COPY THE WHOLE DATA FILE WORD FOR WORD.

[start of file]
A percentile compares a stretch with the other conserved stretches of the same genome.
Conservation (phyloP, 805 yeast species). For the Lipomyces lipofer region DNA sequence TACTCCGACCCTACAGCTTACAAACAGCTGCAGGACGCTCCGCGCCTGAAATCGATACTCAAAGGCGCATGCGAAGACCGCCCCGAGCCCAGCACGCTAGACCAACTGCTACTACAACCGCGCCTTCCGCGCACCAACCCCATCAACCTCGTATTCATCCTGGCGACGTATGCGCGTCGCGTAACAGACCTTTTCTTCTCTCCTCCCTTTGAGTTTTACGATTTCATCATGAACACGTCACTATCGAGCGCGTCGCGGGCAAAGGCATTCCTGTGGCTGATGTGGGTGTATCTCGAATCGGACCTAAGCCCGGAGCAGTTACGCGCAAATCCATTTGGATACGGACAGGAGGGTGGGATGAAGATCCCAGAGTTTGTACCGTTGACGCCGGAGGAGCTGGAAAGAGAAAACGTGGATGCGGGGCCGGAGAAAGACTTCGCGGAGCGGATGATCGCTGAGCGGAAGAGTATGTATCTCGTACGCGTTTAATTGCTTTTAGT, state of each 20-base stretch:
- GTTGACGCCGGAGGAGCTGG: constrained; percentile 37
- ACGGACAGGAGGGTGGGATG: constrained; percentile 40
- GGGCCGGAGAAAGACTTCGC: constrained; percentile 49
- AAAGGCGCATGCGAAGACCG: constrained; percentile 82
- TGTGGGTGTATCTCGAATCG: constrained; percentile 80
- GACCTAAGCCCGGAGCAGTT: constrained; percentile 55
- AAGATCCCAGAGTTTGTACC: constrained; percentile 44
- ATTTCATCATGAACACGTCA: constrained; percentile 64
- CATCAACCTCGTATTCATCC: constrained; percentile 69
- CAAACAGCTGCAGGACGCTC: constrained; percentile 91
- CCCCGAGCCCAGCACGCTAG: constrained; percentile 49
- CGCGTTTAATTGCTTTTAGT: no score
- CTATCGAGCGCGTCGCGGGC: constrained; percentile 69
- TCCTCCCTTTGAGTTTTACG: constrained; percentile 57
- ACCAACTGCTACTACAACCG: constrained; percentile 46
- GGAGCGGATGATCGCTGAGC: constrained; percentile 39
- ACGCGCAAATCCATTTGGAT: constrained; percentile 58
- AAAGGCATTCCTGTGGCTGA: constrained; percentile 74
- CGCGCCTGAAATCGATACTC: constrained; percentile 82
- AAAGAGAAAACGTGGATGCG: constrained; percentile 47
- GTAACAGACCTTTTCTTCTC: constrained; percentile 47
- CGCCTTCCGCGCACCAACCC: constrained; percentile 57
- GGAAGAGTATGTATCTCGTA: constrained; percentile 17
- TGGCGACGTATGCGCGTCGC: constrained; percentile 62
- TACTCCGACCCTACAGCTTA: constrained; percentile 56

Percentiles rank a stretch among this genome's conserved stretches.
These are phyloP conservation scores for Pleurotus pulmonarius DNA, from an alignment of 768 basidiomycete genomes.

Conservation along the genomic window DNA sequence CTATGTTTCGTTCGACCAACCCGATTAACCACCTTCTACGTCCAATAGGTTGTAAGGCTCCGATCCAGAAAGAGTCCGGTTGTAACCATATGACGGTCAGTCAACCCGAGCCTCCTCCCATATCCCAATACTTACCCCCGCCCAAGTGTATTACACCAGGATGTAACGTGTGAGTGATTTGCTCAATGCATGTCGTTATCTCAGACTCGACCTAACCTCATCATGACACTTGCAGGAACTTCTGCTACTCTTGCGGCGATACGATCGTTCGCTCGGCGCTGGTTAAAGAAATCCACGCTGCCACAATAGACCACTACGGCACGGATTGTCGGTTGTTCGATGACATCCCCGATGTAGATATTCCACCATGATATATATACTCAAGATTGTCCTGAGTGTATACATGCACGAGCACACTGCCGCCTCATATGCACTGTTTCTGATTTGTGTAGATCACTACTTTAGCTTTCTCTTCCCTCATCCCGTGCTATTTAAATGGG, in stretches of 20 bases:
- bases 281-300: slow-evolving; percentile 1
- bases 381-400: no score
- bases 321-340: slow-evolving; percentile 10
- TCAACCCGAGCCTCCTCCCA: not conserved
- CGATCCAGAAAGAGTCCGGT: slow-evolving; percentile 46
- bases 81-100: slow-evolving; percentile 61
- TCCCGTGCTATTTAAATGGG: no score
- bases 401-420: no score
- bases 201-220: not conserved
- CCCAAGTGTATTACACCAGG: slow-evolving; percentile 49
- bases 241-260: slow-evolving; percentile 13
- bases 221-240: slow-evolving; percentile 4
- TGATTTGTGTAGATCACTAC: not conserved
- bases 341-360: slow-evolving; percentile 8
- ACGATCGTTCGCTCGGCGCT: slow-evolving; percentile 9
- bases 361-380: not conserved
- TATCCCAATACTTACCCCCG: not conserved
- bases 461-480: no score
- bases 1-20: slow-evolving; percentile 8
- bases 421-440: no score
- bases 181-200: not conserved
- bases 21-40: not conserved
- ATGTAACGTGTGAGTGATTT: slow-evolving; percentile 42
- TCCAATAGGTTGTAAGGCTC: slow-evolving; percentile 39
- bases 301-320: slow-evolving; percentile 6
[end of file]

A percentile compares a stretch with the other conserved stretches of the same genome.
Conservation (phyloP, 805 yeast species). For the Lipomyces lipofer region DNA sequence TACTCCGACCCTACAGCTTACAAACAGCTGCAGGACGCTCCGCGCCTGAAATCGATACTCAAAGGCGCATGCGAAGACCGCCCCGAGCCCAGCACGCTAGACCAACTGCTACTACAACCGCGCCTTCCGCGCACCAACCCCATCAACCTCGTATTCATCCTGGCGACGTATGCGCGTCGCGTAACAGACCTTTTCTTCTCTCCTCCCTTTGAGTTTTACGATTTCATCATGAACACGTCACTATCGAGCGCGTCGCGGGCAAAGGCATTCCTGTGGCTGATGTGGGTGTATCTCGAATCGGACCTAAGCCCGGAGCAGTTACGCGCAAATCCATTTGGATACGGACAGGAGGGTGGGATGAAGATCCCAGAGTTTGTACCGTTGACGCCGGAGGAGCTGGAAAGAGAAAACGTGGATGCGGGGCCGGAGAAAGACTTCGCGGAGCGGATGATCGCTGAGCGGAAGAGTATGTATCTCGTACGCGTTTAATTGCTTTTAGT, state of each 20-base stretch:
- GTTGACGCCGGAGGAGCTGG: constrained; percentile 37
- ACGGACAGGAGGGTGGGATG: constrained; percentile 40
- GGGCCGGAGAAAGACTTCGC: constrained; percentile 49
- AAAGGCGCATGCGAAGACCG: constrained; percentile 82
- TGTGGGTGTATCTCGAATCG: constrained; percentile 80
- GACCTAAGCCCGGAGCAGTT: constrained; percentile 55
- AAGATCCCAGAGTTTGTACC: constrained; percentile 44
- ATTTCATCATGAACACGTCA: constrained; percentile 64
- CATCAACCTCGTATTCATCC: constrained; percentile 69
- CAAACAGCTGCAGGACGCTC: constrained; percentile 91
- CCCCGAGCCCAGCACGCTAG: constrained; percentile 49
- CGCGTTTAATTGCTTTTAGT: no score
- CTATCGAGCGCGTCGCGGGC: constrained; percentile 69
- TCCTCCCTTTGAGTTTTACG: constrained; percentile 57
- ACCAACTGCTACTACAACCG: constrained; percentile 46
- GGAGCGGATGATCGCTGAGC: constrained; percentile 39
- ACGCGCAAATCCATTTGGAT: constrained; percentile 58
- AAAGGCATTCCTGTGGCTGA: constrained; percentile 74
- CGCGCCTGAAATCGATACTC: constrained; percentile 82
- AAAGAGAAAACGTGGATGCG: constrained; percentile 47
- GTAACAGACCTTTTCTTCTC: constrained; percentile 47
- CGCCTTCCGCGCACCAACCC: constrained; percentile 57
- GGAAGAGTATGTATCTCGTA: constrained; percentile 17
- TGGCGACGTATGCGCGTCGC: constrained; percentile 62
- TACTCCGACCCTACAGCTTA: constrained; percentile 56

Percentiles rank a stretch among this genome's conserved stretches.
These are phyloP conservation scores for Pleurotus pulmonarius DNA, from an alignment of 768 basidiomycete genomes.

Conservation along the genomic window DNA sequence CTATGTTTCGTTCGACCAACCCGATTAACCACCTTCTACGTCCAATAGGTTGTAAGGCTCCGATCCAGAAAGAGTCCGGTTGTAACCATATGACGGTCAGTCAACCCGAGCCTCCTCCCATATCCCAATACTTACCCCCGCCCAAGTGTATTACACCAGGATGTAACGTGTGAGTGATTTGCTCAATGCATGTCGTTATCTCAGACTCGACCTAACCTCATCATGACACTTGCAGGAACTTCTGCTACTCTTGCGGCGATACGATCGTTCGCTCGGCGCTGGTTAAAGAAATCCACGCTGCCACAATAGACCACTACGGCACGGATTGTCGGTTGTTCGATGACATCCCCGATGTAGATATTCCACCATGATATATATACTCAAGATTGTCCTGAGTGTATACATGCACGAGCACACTGCCGCCTCATATGCACTGTTTCTGATTTGTGTAGATCACTACTTTAGCTTTCTCTTCCCTCATCCCGTGCTATTTAAATGGG, in stretches of 20 bases:
- bases 281-300: slow-evolving; percentile 1
- bases 381-400: no score
- bases 321-340: slow-evolving; percentile 10
- TCAACCCGAGCCTCCTCCCA: not conserved
- CGATCCAGAAAGAGTCCGGT: slow-evolving; percentile 46
- bases 81-100: slow-evolving; percentile 61
- TCCCGTGCTATTTAAATGGG: no score
- bases 401-420: no score
- bases 201-220: not conserved
- CCCAAGTGTATTACACCAGG: slow-evolving; percentile 49
- bases 241-260: slow-evolving; percentile 13
- bases 221-240: slow-evolving; percentile 4
- TGATTTGTGTAGATCACTAC: not conserved
- bases 341-360: slow-evolving; percentile 8
- ACGATCGTTCGCTCGGCGCT: slow-evolving; percentile 9
- bases 361-380: not conserved
- TATCCCAATACTTACCCCCG: not conserved
- bases 461-480: no score
- bases 1-20: slow-evolving; percentile 8
- bases 421-440: no score
- bases 181-200: not conserved
- bases 21-40: not conserved
- ATGTAACGTGTGAGTGATTT: slow-evolving; percentile 42
- TCCAATAGGTTGTAAGGCTC: slow-evolving; percentile 39
- bases 301-320: slow-evolving; percentile 6